Kind Burger Owner: 'We're Down, But We're Not Out'

"We've been speechless by the outpouring of help," Sea Bright business owner Anthony Cafaro said


On the Monday before Thanksgiving, skies were overcast in Sea Bright and there was a damp, bone chilling wind. The sidewalks crowded in summer with beachgoers are now narrow corridors made up of the destroyed innards of the downtown's businesses.

Directly across from the public beach is what's left of Kind Burger, the popular burger joint opened this summer by the Cafaro family of Rumson, with a special gluten-free menu in honor of their 6-year-old daughter Olivia.

Where a few weeks ago the aroma of grilled beef flowed through it's open garage-style front windows, now there is stench of sewage. Gone is the bright, modern space with chic black chairs and butcher block tables.

Inside the dark cave-like shell, Kind Burger owner Anthony Cafaro wipes down a table with industrial cleaner, cutting through the mud, sand and who knows what else, on it's surface.

"I just found a table that was in somebody's lot in a garbage pile," he says with a grim expression. Shaking his head, "It's awful."

Cafaro, like his neighbors along this strip of Ocean Avenue, is still picking through the wreckage following superstorm Sandy. He, his family and some buddies have spent the last two weeks cleaning out the place, removing sand and debris.

"I don't know how much of my kitchen equipment is salvageable," he said. Cafaro can't plug in his griddle, his biggest asset, to check if it still works.

There's still no electricity. Electrical meters on his building, like everything else, were drowned beneath six feet of water. The water pushed up and under the plywood covering the front windows spray painted with, "Be Kind to us Sandy," its force bending the steel door that leads to the back yard.

The back yard was where Cafaro had his two walk-in refrigerators. They're still there, but are pinned behind the bathrooms of Sea Bright Public Beach which floated, as a whole building, down the alley and landed here, with the giant ice cream sundae statues from neighboring Gracie and the Dudes. It looks as if someone carelessly parked their trailer home here.

Cafaro came in to clean the griddle, the heart of his once immaculate kitchen. "I don't know if it's futile or what," he said, "but if I can save it, I'm going to save it."

The family, which includes Cafaro's wife and co-owner, Yvette, and their three young children, doesn't know yet if anything in their place will be covered by insurance since they don't own the building. Flood insurance, they were told, is part of their lease, but the landlord hasn't furnished the policy yet.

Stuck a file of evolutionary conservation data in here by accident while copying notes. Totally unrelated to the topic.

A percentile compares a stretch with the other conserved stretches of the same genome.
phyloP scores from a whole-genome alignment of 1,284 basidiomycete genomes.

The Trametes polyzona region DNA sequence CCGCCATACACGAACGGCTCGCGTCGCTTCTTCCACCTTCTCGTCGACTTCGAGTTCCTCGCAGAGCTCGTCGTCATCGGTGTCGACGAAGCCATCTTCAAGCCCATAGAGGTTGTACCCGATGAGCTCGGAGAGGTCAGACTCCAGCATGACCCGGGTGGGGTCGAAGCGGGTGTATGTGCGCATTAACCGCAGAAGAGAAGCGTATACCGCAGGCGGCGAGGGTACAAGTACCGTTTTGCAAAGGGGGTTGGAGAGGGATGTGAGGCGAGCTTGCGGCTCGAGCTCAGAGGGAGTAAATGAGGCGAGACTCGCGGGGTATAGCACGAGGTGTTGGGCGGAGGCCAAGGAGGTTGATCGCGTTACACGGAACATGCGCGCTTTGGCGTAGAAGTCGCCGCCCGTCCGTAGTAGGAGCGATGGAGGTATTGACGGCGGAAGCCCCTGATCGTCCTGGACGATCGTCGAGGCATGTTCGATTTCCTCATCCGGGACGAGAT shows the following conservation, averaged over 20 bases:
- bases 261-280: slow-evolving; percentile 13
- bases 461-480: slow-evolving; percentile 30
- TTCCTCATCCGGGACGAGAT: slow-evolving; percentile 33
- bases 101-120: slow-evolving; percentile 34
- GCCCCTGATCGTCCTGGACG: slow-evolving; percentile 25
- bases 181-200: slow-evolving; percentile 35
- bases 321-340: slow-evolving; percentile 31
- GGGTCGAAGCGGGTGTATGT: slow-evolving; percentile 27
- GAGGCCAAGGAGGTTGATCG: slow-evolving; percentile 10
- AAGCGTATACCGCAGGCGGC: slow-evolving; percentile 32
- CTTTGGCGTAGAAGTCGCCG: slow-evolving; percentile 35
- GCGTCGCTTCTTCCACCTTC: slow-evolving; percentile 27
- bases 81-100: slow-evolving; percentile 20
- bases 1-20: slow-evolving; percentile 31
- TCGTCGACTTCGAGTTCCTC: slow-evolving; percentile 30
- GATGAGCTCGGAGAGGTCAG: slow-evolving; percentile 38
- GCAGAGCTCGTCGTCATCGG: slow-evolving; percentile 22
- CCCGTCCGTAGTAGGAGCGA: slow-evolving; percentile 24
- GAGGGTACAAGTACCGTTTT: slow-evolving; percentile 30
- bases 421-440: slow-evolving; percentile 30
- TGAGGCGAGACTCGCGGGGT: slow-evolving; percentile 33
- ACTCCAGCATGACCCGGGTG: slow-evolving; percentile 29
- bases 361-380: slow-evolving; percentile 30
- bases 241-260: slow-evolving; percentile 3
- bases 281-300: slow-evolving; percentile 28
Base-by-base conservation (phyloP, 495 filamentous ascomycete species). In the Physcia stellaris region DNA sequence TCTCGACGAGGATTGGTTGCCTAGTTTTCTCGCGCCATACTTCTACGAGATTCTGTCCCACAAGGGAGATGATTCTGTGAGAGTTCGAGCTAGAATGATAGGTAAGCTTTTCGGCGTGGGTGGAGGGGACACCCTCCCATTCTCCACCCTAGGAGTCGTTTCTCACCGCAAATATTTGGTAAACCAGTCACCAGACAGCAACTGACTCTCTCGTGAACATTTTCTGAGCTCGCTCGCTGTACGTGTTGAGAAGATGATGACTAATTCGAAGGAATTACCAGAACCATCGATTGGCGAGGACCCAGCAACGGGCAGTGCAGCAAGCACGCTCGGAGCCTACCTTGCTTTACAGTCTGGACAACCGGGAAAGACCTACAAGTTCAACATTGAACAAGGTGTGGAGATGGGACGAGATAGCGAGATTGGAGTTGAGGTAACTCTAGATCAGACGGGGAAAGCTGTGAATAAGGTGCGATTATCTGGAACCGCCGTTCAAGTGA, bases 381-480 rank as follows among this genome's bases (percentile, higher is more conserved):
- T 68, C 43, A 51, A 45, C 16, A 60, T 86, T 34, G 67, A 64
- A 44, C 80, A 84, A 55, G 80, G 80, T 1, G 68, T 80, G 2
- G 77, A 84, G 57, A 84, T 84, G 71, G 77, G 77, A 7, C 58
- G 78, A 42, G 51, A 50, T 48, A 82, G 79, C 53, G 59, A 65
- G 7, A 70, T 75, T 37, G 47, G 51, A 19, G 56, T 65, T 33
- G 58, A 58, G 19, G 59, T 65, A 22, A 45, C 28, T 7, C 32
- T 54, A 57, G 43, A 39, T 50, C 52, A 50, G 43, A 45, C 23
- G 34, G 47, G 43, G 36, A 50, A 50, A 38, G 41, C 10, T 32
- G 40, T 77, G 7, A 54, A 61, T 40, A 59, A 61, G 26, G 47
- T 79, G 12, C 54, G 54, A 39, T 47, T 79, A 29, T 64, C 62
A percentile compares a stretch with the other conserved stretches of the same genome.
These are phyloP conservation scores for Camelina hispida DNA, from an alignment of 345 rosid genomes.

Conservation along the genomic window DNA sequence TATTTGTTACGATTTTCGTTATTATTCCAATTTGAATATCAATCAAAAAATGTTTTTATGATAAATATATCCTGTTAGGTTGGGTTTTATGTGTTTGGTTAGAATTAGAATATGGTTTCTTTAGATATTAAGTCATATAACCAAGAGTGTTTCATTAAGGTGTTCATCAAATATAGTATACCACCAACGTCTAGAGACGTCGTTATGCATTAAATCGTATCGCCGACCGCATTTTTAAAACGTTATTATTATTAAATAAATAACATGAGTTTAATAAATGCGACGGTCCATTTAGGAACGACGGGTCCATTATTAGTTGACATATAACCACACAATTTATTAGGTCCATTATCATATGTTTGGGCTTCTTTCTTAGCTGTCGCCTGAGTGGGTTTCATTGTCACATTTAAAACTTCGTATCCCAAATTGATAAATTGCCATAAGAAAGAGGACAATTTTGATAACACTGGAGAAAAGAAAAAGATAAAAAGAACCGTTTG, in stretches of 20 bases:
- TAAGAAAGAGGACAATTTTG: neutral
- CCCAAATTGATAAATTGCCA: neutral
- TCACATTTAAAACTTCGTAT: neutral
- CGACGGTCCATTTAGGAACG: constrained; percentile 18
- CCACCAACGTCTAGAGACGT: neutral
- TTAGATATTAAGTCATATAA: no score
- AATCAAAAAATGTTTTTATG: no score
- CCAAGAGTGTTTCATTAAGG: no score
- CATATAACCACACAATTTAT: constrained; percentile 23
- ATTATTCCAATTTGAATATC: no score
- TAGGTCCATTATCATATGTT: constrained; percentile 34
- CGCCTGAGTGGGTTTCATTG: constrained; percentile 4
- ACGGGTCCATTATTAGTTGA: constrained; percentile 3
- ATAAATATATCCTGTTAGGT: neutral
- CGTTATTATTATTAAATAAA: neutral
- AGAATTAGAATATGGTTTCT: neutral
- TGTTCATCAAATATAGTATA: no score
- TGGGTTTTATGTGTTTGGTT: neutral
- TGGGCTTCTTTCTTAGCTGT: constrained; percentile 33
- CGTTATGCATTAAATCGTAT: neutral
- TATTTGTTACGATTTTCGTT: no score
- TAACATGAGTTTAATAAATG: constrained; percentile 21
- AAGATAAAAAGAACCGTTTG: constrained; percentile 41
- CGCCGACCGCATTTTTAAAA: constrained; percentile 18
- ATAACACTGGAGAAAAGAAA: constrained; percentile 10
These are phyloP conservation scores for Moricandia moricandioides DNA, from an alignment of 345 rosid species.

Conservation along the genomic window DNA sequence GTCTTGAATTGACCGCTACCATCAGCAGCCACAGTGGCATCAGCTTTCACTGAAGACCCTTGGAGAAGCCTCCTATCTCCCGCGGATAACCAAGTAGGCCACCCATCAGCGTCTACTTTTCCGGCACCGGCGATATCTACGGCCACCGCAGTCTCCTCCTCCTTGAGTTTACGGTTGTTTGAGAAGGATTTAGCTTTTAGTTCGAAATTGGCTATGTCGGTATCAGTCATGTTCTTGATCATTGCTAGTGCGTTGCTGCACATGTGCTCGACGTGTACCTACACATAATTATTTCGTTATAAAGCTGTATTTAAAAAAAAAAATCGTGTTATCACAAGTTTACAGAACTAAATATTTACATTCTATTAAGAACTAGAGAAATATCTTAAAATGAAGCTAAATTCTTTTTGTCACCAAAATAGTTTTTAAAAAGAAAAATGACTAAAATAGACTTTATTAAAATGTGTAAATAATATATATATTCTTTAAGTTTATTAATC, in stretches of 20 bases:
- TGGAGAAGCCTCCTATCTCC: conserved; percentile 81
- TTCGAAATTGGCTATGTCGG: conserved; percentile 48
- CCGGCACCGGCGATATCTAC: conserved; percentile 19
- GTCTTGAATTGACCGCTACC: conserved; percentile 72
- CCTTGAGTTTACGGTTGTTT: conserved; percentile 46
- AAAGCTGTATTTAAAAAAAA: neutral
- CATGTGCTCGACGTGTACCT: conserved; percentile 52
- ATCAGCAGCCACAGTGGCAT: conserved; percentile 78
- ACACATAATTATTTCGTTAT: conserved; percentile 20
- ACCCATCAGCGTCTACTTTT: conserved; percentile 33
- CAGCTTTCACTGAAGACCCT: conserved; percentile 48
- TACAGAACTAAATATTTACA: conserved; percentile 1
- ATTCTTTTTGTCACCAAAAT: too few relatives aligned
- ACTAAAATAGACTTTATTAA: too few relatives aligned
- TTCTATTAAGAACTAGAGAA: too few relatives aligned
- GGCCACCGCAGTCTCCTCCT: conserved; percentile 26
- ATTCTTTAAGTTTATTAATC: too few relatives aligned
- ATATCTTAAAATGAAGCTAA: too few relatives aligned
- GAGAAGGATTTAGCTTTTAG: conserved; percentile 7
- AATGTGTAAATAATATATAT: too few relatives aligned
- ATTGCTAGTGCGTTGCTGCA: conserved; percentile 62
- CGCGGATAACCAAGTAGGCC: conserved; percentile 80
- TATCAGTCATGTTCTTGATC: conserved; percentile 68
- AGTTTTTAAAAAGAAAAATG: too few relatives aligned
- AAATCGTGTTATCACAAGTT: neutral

"I used all my money on this place," he said. "I don't have any more money. What's devastating is that it's total."

Touring the place you can hear in his voice and see in the red rims around his eyes, the pain of the loss, the fear of the future and the stress of phone calls, the forms to be filled out, and the giant question marks that hang from every sodden surface here.

"The hardest part is we just don't have any answers."

Still there is hope.

"We've been speechless by the outpouring of help," he said, recalling how fellow Holy Cross dads "came in here and got dirty with me."

Now one, Sean Moran of Rumson, has started a Kind Burger fundraising page on Indigogo, the crowd funding platform. Visitors to the site can choose their funding options from Free Burger ($50) and Your Own Chair ($250), all the way up to Family Party ($2,500).

By Tuesday afternoon Rebuild Kind Burgers had already racked up almost $9,000 of its $60,000 goal.

Pausing in conversation Cafaro turns his attention to his phone. "My friend, a Holy Cross dad, just bought the booth. He just bought the booth," he said staring at the phone, with a quiet, stunned expression at the $1,000 gift.

This is hard for Cafaro, as much as he appreciates it.

"I've been on the other side of this, doing fundraising," he said, "It's so uncomfortable to be on the receiving end. It's a lot easier to give than receive."

At the same time you can see Cafaro is buoyed by the support. He accepts it because he needs it. This is his livelihood. Before the storm Sea Bright was in its quiet season and yet Kind Burger was still doing new business, like deliveries for school lunches in Fair Haven.

Can Kind Burger make it back for the summer? Cafaro can't even say.

"We're going to come back, we just don't know how yet. Cafaros don't quit."

Patch will continue to follow the Cafaros' story as the family attempts to save their business. If you would like to donate to their cause, visit Rebuild Kind Burgers.


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